"Warranty means nothing in Kenya " he espoused.
We insisted, stating clearly that the shock was of little commercial value, in fact we were unaware of the price ($900.00 as a matter of fact).
Mr Chacha insisted as he flicks through documents "What is this 50 written here"
"Must be 50 Rand," we reply "as the parcel is from South Africa ."
"How much is 50 Rand then?" he questioned
Quickly and politely we point to his calculator, which he pushes towards us. Fifty Rand calculated to US dollars then to Kenyan Shillings equated to about 450K/=.
He stares at the figure "This is a very small amount, however, in Kenya, you must pay duty unless you wish the process to be a long and tiresome affair, just a small amount, any amount is fine."
Suddenly all air of professionalism leaves the room and with that the KRA vision statement upon his wall comes into view with gracious words of transparency.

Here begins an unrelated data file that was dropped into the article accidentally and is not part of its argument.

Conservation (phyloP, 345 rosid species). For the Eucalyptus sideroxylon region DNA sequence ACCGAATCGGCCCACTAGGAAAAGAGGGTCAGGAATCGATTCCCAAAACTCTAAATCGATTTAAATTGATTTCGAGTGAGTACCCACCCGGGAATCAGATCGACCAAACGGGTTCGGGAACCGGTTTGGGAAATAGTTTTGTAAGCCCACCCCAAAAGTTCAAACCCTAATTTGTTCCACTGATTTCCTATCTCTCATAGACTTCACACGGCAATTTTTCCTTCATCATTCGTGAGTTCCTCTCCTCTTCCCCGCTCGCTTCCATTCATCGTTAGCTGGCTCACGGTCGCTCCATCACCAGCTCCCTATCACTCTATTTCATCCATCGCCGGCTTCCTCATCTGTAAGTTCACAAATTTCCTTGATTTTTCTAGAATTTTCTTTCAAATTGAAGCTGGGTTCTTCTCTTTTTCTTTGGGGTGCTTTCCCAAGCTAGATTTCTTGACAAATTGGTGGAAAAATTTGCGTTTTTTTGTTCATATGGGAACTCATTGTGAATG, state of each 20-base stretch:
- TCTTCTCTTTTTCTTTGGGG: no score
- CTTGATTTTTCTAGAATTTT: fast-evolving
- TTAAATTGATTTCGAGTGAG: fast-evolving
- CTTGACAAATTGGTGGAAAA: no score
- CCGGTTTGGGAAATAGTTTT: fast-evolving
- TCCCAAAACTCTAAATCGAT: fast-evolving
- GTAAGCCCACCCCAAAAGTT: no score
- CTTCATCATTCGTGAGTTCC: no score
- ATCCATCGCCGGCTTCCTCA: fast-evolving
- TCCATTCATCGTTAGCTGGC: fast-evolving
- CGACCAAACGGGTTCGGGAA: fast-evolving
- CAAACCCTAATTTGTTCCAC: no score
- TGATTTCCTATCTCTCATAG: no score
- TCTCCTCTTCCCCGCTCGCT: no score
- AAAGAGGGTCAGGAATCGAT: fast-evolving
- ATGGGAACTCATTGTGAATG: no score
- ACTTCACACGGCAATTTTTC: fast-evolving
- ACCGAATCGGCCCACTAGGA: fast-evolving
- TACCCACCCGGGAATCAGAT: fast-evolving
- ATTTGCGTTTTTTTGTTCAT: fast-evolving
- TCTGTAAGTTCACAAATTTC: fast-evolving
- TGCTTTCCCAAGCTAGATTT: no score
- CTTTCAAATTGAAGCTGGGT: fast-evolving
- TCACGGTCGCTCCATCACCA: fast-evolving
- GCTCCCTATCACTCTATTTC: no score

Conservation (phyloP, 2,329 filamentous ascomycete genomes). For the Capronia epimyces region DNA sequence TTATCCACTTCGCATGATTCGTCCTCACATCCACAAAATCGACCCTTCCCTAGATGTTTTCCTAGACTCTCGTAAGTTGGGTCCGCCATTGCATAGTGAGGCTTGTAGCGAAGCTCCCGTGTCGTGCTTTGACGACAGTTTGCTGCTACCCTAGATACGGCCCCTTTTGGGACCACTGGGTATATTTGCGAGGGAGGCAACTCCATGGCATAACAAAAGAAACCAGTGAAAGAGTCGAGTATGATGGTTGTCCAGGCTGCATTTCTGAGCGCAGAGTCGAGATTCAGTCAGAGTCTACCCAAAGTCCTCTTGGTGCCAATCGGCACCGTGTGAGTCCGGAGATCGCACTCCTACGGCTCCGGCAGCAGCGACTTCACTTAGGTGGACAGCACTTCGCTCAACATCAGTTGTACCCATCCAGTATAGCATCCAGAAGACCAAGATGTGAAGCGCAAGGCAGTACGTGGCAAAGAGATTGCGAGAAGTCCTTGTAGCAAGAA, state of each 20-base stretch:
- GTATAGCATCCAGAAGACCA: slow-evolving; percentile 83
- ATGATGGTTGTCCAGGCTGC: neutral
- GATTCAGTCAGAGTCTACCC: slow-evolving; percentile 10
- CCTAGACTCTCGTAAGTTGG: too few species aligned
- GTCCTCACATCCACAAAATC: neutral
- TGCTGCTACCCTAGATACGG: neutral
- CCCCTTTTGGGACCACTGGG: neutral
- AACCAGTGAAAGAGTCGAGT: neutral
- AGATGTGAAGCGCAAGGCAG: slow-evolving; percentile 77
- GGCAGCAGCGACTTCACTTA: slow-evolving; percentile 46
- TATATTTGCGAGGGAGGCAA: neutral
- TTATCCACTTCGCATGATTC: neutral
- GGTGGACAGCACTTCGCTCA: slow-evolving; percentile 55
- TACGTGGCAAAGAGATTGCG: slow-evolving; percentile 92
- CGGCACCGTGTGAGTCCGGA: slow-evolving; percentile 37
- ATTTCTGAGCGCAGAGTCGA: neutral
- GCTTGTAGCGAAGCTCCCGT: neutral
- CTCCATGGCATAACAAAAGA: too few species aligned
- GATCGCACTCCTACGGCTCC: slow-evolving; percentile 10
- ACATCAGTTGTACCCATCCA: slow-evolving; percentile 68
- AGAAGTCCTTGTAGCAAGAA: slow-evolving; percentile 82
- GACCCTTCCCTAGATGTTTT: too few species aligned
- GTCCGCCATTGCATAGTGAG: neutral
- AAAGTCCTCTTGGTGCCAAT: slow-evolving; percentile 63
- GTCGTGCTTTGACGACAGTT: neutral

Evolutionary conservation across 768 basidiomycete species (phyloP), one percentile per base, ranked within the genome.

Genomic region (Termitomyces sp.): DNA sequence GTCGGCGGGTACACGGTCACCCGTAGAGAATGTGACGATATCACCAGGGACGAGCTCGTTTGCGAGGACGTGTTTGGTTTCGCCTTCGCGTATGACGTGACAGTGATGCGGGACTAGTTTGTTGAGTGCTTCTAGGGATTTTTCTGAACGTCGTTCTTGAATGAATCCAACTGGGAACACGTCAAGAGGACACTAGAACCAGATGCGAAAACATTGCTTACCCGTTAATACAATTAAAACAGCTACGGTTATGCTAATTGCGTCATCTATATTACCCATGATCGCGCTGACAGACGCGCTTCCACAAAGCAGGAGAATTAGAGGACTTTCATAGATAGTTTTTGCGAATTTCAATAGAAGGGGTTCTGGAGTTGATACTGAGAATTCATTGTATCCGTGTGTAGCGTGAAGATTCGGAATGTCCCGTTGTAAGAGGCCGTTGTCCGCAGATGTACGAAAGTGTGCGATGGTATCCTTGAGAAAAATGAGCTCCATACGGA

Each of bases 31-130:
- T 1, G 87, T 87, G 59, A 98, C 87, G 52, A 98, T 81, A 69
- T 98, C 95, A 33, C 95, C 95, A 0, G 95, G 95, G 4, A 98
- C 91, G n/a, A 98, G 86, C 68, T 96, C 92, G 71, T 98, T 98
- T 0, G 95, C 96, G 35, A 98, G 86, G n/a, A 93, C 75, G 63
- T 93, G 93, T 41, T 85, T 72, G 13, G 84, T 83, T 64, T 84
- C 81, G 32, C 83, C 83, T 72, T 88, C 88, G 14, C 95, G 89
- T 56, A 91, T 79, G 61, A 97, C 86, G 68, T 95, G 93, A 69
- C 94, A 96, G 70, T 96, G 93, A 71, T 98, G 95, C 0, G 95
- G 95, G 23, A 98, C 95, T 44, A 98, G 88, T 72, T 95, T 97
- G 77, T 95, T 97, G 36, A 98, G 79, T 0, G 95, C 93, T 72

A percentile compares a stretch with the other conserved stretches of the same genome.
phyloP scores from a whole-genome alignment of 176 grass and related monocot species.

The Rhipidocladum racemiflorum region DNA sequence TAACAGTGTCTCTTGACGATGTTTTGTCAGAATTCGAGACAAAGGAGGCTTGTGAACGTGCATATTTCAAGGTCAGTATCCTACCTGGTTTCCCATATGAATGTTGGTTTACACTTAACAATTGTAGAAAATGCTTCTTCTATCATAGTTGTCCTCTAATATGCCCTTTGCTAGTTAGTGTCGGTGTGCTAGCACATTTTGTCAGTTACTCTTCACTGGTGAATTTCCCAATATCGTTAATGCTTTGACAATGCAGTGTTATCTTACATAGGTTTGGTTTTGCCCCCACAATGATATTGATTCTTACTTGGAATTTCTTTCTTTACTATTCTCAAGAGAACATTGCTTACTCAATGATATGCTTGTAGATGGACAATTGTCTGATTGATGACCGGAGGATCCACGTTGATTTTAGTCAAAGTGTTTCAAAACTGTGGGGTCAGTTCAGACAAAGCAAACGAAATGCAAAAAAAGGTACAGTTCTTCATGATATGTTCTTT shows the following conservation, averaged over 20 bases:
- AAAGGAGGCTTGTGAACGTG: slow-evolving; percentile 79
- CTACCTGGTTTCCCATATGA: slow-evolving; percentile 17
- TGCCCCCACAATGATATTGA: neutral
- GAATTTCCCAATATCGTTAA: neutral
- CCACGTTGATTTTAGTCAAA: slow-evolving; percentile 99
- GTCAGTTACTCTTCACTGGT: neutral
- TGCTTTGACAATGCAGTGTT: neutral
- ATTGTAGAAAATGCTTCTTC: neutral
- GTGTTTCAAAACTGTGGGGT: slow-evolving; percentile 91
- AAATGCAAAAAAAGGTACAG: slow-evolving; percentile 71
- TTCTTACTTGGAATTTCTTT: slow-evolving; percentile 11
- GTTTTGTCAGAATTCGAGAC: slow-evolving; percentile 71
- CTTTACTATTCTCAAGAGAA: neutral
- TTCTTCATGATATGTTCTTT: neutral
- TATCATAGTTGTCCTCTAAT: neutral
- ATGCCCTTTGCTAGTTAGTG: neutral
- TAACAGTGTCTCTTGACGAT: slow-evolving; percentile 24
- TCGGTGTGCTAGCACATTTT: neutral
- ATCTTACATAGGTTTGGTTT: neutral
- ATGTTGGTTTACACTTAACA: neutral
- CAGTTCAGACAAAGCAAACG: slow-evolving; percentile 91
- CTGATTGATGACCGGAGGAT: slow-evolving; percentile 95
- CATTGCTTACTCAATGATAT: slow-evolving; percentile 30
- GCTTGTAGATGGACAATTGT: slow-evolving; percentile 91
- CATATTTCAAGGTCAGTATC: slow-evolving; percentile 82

With a flourish he waves his hand.
"Just a small amount, lets calculate the value of the shock absorber at 1000K/="
Mr Chacha makes his rapid fire calculations and informs us we should pay no more that 700K/= in duty. Ok, 11 bucks is not too bad to pay and have the shock in our hands today.
As he signs the papers, roughly scrawling the 1000K/= on the corner of the documents he details the procedure we need to follow. Back to the warehouse, then to the bank, back to the warehouse again, and that is that... no more.
Like caricatures of vultures the hawkers were waiting for us as we exited Mr Chachas office. Hounding us for their assistance. Miraculously, politely and firmly we managed to dissuade them.
Back to the cluttered bubble wrap filled package office. We were pushed from desk to desk until a disinterested middle aged woman came to our aid. It seemed rather a tiresome affair for her. And we pondered at her being in our place instead.
On the phone....... again
Reading Mr Chachas notes she dutifully calculates our required payment at 10,000K/=.
"Mr Chacha said it should not be more than 700K/=" we cried panic stricken.